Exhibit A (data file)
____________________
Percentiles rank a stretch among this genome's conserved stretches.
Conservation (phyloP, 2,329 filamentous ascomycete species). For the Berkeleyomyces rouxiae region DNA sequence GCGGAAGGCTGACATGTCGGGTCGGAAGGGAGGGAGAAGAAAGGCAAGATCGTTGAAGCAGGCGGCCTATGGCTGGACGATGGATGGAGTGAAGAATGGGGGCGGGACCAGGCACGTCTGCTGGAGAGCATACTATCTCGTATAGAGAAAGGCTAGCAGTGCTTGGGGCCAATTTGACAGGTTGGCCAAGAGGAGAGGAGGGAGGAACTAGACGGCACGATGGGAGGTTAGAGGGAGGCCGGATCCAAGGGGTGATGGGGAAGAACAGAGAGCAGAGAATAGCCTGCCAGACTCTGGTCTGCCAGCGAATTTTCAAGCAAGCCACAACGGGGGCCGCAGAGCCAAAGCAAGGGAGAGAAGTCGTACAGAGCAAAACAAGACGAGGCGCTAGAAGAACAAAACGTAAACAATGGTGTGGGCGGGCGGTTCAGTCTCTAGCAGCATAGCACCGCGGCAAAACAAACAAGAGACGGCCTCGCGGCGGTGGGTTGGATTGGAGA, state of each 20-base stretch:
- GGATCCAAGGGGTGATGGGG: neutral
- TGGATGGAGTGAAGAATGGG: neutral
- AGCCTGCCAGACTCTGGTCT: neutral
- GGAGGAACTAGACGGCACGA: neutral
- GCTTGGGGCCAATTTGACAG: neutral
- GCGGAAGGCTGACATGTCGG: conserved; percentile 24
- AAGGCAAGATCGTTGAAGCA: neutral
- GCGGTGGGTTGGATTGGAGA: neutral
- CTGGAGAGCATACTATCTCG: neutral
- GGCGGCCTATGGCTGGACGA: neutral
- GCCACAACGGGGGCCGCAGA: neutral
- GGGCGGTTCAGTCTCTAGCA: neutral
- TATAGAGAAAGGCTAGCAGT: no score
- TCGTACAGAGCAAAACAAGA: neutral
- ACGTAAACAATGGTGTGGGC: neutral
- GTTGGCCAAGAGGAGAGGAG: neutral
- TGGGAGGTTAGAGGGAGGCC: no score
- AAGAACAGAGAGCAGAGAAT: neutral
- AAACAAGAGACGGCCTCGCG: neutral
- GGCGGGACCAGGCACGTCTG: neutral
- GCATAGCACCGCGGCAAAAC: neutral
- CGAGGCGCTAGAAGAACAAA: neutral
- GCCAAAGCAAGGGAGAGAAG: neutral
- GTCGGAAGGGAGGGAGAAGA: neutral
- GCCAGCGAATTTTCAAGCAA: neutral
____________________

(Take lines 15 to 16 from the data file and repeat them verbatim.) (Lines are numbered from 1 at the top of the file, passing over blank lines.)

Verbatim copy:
- TATAGAGAAAGGCTAGCAGT: no score
- TCGTACAGAGCAAAACAAGA: neutral